28. 28. © 2017 Dremio Corporation @DremioHQ Cache Matching: Aggregation Rollup Given a user query, try to create an alternative version of the query that matches the cached target. P(a,c) F(c’ < 10) S(t1) S(t1) A(a, sum(c) as c’) A(a,b, sum(c)) S(r1) User Query Reflection Definition Alternative Plan F(c’ < 10) S(r1) A(a, sum(c) as c’) Target Materialization
  29. 29. © 2017 Dremio Corporation @DremioHQ Cache Matching: Join/Aggregation Transposition Join(t1.id=t2.id) S(t1) S(t1) A(a, sum(c) as c’) A(id, sum(c)) S(r1) User Query Reflection Definition Alternative Plan Target MaterializationS(t2) Join(r1.id=t2.id) S(r1) A(a, sum(c) as c’) S(t2)
  30. 30. © 2017 Dremio Corporation @DremioHQ Cache Matching: Costing and Partitioning Benefits F(a) S(t1) S(t1) S(r1) Part by a User Query Target Materialization S(t1) S(r1) Part by b Target Materialization S(r1) pruned on a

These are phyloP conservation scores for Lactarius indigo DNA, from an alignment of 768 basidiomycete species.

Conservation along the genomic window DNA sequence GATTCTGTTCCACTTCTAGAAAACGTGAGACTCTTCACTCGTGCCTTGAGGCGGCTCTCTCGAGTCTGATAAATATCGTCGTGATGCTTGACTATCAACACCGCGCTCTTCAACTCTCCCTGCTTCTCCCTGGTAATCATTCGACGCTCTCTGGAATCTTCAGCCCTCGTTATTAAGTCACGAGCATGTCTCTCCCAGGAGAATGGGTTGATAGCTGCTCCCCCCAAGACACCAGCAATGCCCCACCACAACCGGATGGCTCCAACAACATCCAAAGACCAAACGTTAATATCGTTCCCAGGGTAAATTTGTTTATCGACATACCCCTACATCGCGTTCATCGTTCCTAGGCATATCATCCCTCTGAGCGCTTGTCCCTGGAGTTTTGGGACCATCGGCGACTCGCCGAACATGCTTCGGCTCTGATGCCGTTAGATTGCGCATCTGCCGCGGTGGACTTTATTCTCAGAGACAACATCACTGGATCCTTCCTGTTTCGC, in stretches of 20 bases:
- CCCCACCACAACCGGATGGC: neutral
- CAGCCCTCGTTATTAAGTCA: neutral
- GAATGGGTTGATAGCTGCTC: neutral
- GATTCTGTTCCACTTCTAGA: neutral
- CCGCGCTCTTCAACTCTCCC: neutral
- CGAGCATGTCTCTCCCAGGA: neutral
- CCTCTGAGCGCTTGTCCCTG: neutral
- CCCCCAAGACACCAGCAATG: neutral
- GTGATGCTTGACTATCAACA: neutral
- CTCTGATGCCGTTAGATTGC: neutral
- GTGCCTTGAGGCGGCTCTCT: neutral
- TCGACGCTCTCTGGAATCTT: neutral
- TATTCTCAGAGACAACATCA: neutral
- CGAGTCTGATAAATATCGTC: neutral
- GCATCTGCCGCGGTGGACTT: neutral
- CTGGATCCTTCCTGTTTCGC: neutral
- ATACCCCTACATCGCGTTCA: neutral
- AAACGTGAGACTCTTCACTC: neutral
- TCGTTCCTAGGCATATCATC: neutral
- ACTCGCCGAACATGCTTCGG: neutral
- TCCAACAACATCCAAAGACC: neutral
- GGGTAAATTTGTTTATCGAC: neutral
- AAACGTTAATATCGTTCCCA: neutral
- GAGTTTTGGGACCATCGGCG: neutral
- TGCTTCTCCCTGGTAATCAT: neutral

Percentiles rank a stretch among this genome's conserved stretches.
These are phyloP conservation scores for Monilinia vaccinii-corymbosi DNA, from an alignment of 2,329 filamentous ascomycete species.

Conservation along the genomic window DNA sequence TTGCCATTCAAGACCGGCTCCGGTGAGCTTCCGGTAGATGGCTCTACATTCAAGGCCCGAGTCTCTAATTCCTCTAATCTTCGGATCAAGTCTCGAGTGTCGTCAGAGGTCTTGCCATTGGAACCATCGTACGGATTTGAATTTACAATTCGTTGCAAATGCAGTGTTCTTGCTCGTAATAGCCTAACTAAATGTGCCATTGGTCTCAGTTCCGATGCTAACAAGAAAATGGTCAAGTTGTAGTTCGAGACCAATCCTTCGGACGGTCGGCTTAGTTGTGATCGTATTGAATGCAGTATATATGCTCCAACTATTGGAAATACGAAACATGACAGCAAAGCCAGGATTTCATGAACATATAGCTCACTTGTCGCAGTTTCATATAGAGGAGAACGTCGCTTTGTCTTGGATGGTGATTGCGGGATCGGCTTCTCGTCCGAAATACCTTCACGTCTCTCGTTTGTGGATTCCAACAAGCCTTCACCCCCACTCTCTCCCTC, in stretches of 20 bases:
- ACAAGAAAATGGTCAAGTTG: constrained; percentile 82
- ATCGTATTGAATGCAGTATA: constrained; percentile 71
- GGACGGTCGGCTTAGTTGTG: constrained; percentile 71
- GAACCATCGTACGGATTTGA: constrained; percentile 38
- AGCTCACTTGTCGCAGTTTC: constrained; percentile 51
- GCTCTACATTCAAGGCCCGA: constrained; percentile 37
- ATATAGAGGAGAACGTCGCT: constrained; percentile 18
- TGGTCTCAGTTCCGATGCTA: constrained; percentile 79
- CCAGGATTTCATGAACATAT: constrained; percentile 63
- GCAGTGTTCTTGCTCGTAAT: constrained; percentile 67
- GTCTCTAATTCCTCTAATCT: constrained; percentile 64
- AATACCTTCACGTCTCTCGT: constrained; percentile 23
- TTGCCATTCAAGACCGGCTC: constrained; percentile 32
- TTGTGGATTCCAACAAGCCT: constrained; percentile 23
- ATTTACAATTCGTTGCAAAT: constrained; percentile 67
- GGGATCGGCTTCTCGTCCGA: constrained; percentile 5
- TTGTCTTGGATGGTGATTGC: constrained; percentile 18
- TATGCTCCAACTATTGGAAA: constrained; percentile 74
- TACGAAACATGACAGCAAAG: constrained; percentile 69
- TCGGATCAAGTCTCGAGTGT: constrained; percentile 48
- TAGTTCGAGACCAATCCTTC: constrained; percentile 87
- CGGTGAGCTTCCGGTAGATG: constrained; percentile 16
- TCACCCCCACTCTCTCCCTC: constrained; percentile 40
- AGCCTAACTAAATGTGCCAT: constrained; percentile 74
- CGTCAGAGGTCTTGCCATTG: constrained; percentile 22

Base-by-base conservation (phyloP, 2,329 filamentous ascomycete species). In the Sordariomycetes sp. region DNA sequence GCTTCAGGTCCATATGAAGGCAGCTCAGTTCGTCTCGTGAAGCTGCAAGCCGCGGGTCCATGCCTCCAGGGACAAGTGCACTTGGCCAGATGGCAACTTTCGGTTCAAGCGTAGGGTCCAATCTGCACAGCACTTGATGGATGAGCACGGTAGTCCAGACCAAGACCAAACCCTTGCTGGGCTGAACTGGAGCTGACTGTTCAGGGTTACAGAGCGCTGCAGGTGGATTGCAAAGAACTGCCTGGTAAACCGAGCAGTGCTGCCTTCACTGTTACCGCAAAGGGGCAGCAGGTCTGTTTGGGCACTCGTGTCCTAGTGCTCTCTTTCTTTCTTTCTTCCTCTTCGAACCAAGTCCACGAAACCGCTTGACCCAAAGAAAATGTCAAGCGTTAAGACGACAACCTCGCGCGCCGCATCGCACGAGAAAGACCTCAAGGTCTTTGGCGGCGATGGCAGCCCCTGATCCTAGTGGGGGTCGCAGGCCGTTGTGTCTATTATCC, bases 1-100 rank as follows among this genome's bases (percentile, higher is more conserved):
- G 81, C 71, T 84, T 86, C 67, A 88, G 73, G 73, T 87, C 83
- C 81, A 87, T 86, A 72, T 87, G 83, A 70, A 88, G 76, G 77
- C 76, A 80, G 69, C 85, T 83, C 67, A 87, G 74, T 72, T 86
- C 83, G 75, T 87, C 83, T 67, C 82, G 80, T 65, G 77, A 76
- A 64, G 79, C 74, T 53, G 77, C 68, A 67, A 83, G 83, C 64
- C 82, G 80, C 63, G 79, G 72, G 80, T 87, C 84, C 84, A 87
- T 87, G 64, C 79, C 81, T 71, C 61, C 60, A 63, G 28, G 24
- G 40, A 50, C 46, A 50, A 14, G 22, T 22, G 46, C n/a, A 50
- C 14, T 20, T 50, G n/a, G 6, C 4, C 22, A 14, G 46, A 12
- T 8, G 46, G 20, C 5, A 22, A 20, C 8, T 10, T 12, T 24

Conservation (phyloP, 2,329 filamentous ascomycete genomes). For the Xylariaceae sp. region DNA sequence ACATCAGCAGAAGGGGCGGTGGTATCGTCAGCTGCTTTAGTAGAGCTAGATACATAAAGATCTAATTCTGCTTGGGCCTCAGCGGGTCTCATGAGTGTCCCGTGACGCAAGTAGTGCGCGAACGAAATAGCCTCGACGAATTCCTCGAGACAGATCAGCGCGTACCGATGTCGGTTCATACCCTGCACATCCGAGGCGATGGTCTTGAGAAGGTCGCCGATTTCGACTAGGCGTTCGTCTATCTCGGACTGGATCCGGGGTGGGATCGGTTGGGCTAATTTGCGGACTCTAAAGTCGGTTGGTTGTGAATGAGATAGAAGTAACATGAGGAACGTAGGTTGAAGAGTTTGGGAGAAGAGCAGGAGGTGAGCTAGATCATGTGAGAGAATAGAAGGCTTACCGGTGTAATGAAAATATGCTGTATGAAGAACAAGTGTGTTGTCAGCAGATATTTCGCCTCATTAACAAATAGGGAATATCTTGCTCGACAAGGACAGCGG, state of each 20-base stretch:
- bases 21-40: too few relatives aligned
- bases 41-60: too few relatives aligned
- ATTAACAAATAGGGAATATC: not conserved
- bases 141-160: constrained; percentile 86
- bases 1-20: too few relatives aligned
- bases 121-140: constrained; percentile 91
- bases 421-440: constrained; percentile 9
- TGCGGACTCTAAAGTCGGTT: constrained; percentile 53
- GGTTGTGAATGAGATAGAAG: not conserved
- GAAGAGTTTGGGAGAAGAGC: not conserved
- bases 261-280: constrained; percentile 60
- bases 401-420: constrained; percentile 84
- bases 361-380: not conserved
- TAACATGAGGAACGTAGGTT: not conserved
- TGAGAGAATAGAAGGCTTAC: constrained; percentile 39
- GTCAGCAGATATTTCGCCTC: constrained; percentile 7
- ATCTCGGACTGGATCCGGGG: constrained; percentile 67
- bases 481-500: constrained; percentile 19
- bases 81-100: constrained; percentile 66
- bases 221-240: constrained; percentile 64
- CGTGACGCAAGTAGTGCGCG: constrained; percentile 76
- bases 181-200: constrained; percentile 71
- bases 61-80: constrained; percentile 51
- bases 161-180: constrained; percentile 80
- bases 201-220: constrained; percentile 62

31. 31. © 2017 Dremio Corporation @DremioHQ Relational Matching, Other Examples • Physical Property Matching • Predicate Promotion • Predicate Inference • Join Decomposition • Join Promotion
  32. 32. © 2017 Dremio Corporation @DremioHQ Dealing with Updates
  33. 33. © 2017 Dremio Corporation @DremioHQ Refresh Management Importance of Cache Creation Ordering • Not all updating orderings are equal • Want to order updates based on “Refresh Graph” and dependencies • Multiple orders possible, cost against each other to minimize update cost Freshness Management • Underlying data may change • User Should define refresh frequency • Separately Define Absolute TTL Physical dataset 1H refresh 3H expiration Raw Reflection Aggregate Reflection